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Thread: The VP Candidate from Alaska

  1. #76
    Custom Title Mathman's Avatar
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    Quote Originally Posted by dorispulaski View Post
    ...and about white guys don't want to work.
    I 'm not sure exactly what this was referring to, but it was Hillary Clinton who said
    "I have a much broader base to build a winning coalition on," she said in an interview with USA TODAY. As evidence, Clinton cited an Associated Press article "that found how Sen. Obama's support among working, hard-working Americans, white Americans, is weakening again, and how whites in both states who had not completed college were supporting me."
    And imagine if it were the black candidate who had a pregnant 17-year-old daughter. Wouldn't we be hearing a lot more about decaying moral standards?

  2. #77
    L'art pour l'art Medusa's Avatar
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    Quote Originally Posted by dorispulaski View Post
    Yes--the fact that the elitists don't know what elitists are and don't recognize themselves is still very maddening.
    Most people know that they are elitists. I know that I am one. Some people are just better at hiding it than others (I am not necessarily one of them, at least not in my private life).

    Is saying that people cling to their guns and religion elitist? Damn right it is. But I also think that there is a truth behind that. Not just in that country of yours, it's true for for lots of regions on Earth. I would say the exact same thing about large portions of Bavaria - or the exclave of Bavaria in West-Northern-Germany (where I grew up). Well, except for the guns, that's kind of forbidden here, though we got those shooting match parties that are often the highlight of the year in rural areas. It's all about traditions, about strict Catholicism, about family - and I hate all of it as much as I love it.

    Moving on. My opinion is that everyone is looking down on people in some way or another, especially politicians who consider themselves fit to lead an entire nation and therefore able to make decisions for millions of people. Some make flippant remarks - like Obama did - and others consider themselves morally superior - like Palin and McCain do. Of the remarks Obama made in the last week - this one was definitely my favourite, though he was heavily criticised for it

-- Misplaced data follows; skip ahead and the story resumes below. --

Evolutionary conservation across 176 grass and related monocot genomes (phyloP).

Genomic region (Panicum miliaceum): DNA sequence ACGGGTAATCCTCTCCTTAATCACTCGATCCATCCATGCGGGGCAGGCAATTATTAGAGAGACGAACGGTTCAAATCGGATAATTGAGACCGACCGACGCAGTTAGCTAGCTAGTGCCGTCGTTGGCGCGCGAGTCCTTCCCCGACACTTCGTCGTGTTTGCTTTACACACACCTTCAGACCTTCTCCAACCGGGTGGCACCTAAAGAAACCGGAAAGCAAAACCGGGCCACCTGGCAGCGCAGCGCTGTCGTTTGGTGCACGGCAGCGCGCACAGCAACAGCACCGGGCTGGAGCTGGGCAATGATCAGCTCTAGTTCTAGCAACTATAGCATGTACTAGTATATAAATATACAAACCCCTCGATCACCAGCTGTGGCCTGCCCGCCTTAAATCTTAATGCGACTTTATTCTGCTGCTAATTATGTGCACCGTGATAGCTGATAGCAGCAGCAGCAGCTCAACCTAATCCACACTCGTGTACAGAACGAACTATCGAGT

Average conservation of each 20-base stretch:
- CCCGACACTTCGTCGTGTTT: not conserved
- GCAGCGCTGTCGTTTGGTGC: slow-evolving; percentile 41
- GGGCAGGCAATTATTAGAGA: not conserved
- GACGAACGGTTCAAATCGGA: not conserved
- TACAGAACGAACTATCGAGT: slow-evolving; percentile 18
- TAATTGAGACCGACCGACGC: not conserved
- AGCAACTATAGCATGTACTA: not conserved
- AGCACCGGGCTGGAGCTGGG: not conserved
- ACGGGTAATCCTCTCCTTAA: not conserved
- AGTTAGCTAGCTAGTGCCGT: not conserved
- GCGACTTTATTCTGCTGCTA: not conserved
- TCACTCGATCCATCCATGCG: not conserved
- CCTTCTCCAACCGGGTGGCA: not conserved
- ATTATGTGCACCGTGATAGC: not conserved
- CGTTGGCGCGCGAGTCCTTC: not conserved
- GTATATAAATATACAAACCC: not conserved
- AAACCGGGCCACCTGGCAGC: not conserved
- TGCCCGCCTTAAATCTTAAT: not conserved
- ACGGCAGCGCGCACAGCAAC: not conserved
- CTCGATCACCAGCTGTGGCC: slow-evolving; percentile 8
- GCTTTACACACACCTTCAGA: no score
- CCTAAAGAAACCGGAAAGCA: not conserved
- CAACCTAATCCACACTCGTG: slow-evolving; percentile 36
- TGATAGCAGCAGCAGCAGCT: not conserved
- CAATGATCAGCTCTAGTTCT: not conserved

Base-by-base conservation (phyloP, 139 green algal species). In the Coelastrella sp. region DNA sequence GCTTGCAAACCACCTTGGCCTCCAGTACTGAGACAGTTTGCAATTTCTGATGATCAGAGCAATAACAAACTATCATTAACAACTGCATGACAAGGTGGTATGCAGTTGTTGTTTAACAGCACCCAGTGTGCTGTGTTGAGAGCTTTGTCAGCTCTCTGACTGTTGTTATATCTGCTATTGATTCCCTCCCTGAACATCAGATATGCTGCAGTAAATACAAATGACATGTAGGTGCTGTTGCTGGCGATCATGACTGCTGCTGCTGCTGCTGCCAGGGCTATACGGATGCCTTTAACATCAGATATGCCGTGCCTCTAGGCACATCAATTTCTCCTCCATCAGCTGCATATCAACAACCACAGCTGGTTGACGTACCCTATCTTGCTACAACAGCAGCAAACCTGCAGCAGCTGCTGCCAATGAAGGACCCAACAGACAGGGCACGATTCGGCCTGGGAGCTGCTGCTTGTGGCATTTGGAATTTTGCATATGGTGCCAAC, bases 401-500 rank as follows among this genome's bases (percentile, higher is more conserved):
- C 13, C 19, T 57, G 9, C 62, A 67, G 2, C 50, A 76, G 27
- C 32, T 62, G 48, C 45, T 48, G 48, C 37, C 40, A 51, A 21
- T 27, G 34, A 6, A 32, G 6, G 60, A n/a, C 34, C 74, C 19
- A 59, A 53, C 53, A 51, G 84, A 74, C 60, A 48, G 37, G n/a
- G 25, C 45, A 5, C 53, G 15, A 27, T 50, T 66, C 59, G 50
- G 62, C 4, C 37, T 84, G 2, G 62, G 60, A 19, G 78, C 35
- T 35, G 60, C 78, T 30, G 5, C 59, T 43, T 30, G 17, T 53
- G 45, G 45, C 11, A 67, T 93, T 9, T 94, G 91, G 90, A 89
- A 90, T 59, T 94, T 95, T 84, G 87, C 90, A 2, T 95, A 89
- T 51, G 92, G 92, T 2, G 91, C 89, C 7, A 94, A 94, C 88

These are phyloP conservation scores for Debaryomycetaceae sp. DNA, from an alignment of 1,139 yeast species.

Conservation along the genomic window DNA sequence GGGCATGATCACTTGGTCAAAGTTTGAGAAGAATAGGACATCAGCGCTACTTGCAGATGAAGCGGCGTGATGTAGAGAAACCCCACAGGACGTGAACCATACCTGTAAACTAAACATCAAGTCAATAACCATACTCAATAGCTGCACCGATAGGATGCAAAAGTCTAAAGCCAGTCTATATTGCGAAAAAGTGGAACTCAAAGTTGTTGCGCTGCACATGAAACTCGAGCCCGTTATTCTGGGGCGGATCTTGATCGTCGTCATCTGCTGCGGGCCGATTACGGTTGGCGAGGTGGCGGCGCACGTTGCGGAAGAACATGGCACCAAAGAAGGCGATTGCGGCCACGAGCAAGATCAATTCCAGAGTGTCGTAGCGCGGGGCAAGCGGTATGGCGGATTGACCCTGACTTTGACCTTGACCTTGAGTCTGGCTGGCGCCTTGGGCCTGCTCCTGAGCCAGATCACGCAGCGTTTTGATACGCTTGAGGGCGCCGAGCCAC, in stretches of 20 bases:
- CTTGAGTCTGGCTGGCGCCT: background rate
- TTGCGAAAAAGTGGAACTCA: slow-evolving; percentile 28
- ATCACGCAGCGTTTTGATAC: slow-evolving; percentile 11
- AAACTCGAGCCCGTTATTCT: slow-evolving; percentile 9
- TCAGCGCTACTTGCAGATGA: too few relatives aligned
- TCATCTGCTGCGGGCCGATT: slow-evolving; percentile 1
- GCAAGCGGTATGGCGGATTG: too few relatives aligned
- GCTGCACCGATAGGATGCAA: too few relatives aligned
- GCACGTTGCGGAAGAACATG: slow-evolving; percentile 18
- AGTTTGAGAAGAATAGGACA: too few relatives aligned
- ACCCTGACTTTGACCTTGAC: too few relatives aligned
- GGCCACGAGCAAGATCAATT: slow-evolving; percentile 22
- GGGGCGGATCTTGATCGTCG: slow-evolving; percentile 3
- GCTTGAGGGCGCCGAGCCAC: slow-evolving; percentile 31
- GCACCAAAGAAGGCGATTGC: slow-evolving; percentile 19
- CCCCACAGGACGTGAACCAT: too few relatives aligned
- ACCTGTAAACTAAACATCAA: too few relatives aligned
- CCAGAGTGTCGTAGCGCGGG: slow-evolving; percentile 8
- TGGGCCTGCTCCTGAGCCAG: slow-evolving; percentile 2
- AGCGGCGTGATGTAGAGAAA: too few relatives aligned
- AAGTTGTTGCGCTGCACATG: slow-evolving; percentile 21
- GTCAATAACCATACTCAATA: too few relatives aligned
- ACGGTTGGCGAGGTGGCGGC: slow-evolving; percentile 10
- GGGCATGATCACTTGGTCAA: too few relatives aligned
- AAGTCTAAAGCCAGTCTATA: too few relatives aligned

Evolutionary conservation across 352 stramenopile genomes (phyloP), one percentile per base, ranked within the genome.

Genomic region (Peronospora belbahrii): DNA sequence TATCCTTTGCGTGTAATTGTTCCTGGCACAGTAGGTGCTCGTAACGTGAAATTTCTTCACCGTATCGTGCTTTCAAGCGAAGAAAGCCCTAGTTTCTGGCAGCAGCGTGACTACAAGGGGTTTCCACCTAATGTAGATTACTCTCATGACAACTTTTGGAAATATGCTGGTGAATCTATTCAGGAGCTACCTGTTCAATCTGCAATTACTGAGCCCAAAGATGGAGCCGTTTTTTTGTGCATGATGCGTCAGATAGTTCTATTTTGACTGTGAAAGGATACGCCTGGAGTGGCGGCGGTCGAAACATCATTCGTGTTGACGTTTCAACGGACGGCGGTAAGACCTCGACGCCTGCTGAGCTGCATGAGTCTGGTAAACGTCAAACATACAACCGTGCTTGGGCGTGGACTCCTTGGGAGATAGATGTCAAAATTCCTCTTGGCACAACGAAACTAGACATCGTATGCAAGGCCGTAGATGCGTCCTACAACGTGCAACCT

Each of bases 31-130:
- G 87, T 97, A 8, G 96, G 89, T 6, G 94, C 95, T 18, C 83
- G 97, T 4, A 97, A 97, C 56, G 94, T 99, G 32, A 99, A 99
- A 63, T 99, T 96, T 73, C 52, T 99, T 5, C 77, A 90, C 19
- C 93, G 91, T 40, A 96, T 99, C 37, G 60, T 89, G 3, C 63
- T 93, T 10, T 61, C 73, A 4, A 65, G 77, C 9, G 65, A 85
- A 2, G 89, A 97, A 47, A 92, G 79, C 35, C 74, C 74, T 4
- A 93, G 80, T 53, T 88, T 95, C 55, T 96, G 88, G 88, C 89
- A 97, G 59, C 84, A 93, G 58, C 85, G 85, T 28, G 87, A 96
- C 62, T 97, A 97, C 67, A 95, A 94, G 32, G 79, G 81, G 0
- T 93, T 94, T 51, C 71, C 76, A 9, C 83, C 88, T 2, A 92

Quote Originally Posted by Reuters
    Obama, who strongly supports abortion rights, said: “… whether you’re looking at it from a theological perspective or a scientific perspective, answering that question with specificity … is above my pay grade.”
    That was a very honest answer. Loved it. Who do they think he is, the Pope? The scientists have no specific answer to that question, they really don't know, it's a definition that is yet to be made. And religion is in my opinion a private matter. Religion is not about facts, it's about emotions, feelings, instincts.

    I don't understand people who have abortions. I probably wouldn't do it. And as a doctor-in-training I will be careful not to choose a career path where I would be responsible for these kind of procedures. But that's my personal opinion, I have no actual reasons for this opinion - and therefore I have no right to impose this opinion as a rule on others.